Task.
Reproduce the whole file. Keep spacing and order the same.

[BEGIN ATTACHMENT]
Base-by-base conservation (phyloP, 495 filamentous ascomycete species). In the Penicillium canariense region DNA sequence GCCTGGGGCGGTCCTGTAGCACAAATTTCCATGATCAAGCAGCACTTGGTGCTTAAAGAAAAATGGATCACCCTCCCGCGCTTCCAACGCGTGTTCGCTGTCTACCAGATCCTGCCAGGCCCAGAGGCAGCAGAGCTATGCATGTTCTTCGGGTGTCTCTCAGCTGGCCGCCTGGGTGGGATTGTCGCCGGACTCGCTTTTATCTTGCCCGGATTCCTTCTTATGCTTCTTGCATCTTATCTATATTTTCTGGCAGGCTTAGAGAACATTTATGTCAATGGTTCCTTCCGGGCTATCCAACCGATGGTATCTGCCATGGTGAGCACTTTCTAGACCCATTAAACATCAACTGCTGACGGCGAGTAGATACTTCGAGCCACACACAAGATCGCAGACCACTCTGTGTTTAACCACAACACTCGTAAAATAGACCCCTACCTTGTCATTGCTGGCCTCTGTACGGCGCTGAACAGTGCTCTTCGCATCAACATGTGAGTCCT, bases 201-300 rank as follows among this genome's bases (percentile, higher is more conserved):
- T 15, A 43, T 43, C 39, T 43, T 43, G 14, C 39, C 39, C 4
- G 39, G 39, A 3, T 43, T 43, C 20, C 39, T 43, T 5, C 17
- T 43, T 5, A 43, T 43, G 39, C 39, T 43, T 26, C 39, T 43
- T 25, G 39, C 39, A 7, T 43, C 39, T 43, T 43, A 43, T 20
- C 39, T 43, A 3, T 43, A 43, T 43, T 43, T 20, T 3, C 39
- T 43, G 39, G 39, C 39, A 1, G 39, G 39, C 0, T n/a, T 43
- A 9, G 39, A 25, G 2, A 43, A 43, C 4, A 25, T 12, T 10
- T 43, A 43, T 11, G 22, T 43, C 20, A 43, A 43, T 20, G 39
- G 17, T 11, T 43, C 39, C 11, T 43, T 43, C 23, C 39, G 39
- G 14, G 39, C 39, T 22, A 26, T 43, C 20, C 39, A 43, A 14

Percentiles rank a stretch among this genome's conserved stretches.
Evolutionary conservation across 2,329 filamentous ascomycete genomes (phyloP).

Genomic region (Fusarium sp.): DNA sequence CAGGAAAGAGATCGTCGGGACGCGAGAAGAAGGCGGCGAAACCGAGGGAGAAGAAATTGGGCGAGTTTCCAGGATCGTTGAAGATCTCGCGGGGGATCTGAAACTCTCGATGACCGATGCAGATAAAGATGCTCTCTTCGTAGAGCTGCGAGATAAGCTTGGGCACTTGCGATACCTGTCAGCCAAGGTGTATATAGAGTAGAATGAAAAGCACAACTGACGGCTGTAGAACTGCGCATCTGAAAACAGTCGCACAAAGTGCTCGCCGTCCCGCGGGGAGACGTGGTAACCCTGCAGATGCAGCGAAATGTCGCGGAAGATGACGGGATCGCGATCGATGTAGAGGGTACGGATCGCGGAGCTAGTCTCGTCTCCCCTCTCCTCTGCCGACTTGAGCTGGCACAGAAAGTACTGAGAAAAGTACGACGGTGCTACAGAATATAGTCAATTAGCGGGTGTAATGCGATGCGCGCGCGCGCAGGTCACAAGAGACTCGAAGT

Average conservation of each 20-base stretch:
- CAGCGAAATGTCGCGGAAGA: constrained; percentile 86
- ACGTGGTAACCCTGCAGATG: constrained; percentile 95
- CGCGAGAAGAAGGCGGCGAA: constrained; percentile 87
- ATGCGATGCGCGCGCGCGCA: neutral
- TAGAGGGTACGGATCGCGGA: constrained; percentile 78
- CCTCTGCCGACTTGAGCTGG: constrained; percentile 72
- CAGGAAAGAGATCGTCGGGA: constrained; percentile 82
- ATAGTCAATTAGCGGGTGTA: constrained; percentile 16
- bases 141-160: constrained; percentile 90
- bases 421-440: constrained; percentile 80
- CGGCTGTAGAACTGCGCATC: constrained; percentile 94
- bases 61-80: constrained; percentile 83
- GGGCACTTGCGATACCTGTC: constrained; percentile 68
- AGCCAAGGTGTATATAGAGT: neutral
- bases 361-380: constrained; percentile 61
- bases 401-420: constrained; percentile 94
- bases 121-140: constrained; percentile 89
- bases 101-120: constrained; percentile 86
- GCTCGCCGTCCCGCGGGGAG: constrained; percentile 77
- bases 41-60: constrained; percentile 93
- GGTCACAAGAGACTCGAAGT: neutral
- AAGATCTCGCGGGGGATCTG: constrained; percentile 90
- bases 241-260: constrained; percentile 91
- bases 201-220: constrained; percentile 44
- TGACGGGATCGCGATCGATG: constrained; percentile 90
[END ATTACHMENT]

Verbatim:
Base-by-base conservation (phyloP, 495 filamentous ascomycete species). In the Penicillium canariense region DNA sequence GCCTGGGGCGGTCCTGTAGCACAAATTTCCATGATCAAGCAGCACTTGGTGCTTAAAGAAAAATGGATCACCCTCCCGCGCTTCCAACGCGTGTTCGCTGTCTACCAGATCCTGCCAGGCCCAGAGGCAGCAGAGCTATGCATGTTCTTCGGGTGTCTCTCAGCTGGCCGCCTGGGTGGGATTGTCGCCGGACTCGCTTTTATCTTGCCCGGATTCCTTCTTATGCTTCTTGCATCTTATCTATATTTTCTGGCAGGCTTAGAGAACATTTATGTCAATGGTTCCTTCCGGGCTATCCAACCGATGGTATCTGCCATGGTGAGCACTTTCTAGACCCATTAAACATCAACTGCTGACGGCGAGTAGATACTTCGAGCCACACACAAGATCGCAGACCACTCTGTGTTTAACCACAACACTCGTAAAATAGACCCCTACCTTGTCATTGCTGGCCTCTGTACGGCGCTGAACAGTGCTCTTCGCATCAACATGTGAGTCCT, bases 201-300 rank as follows among this genome's bases (percentile, higher is more conserved):
- T 15, A 43, T 43, C 39, T 43, T 43, G 14, C 39, C 39, C 4
- G 39, G 39, A 3, T 43, T 43, C 20, C 39, T 43, T 5, C 17
- T 43, T 5, A 43, T 43, G 39, C 39, T 43, T 26, C 39, T 43
- T 25, G 39, C 39, A 7, T 43, C 39, T 43, T 43, A 43, T 20
- C 39, T 43, A 3, T 43, A 43, T 43, T 43, T 20, T 3, C 39
- T 43, G 39, G 39, C 39, A 1, G 39, G 39, C 0, T n/a, T 43
- A 9, G 39, A 25, G 2, A 43, A 43, C 4, A 25, T 12, T 10
- T 43, A 43, T 11, G 22, T 43, C 20, A 43, A 43, T 20, G 39
- G 17, T 11, T 43, C 39, C 11, T 43, T 43, C 23, C 39, G 39
- G 14, G 39, C 39, T 22, A 26, T 43, C 20, C 39, A 43, A 14

Percentiles rank a stretch among this genome's conserved stretches.
Evolutionary conservation across 2,329 filamentous ascomycete genomes (phyloP).

Genomic region (Fusarium sp.): DNA sequence CAGGAAAGAGATCGTCGGGACGCGAGAAGAAGGCGGCGAAACCGAGGGAGAAGAAATTGGGCGAGTTTCCAGGATCGTTGAAGATCTCGCGGGGGATCTGAAACTCTCGATGACCGATGCAGATAAAGATGCTCTCTTCGTAGAGCTGCGAGATAAGCTTGGGCACTTGCGATACCTGTCAGCCAAGGTGTATATAGAGTAGAATGAAAAGCACAACTGACGGCTGTAGAACTGCGCATCTGAAAACAGTCGCACAAAGTGCTCGCCGTCCCGCGGGGAGACGTGGTAACCCTGCAGATGCAGCGAAATGTCGCGGAAGATGACGGGATCGCGATCGATGTAGAGGGTACGGATCGCGGAGCTAGTCTCGTCTCCCCTCTCCTCTGCCGACTTGAGCTGGCACAGAAAGTACTGAGAAAAGTACGACGGTGCTACAGAATATAGTCAATTAGCGGGTGTAATGCGATGCGCGCGCGCGCAGGTCACAAGAGACTCGAAGT

Average conservation of each 20-base stretch:
- CAGCGAAATGTCGCGGAAGA: constrained; percentile 86
- ACGTGGTAACCCTGCAGATG: constrained; percentile 95
- CGCGAGAAGAAGGCGGCGAA: constrained; percentile 87
- ATGCGATGCGCGCGCGCGCA: neutral
- TAGAGGGTACGGATCGCGGA: constrained; percentile 78
- CCTCTGCCGACTTGAGCTGG: constrained; percentile 72
- CAGGAAAGAGATCGTCGGGA: constrained; percentile 82
- ATAGTCAATTAGCGGGTGTA: constrained; percentile 16
- bases 141-160: constrained; percentile 90
- bases 421-440: constrained; percentile 80
- CGGCTGTAGAACTGCGCATC: constrained; percentile 94
- bases 61-80: constrained; percentile 83
- GGGCACTTGCGATACCTGTC: constrained; percentile 68
- AGCCAAGGTGTATATAGAGT: neutral
- bases 361-380: constrained; percentile 61
- bases 401-420: constrained; percentile 94
- bases 121-140: constrained; percentile 89
- bases 101-120: constrained; percentile 86
- GCTCGCCGTCCCGCGGGGAG: constrained; percentile 77
- bases 41-60: constrained; percentile 93
- GGTCACAAGAGACTCGAAGT: neutral
- AAGATCTCGCGGGGGATCTG: constrained; percentile 90
- bases 241-260: constrained; percentile 91
- bases 201-220: constrained; percentile 44
- TGACGGGATCGCGATCGATG: constrained; percentile 90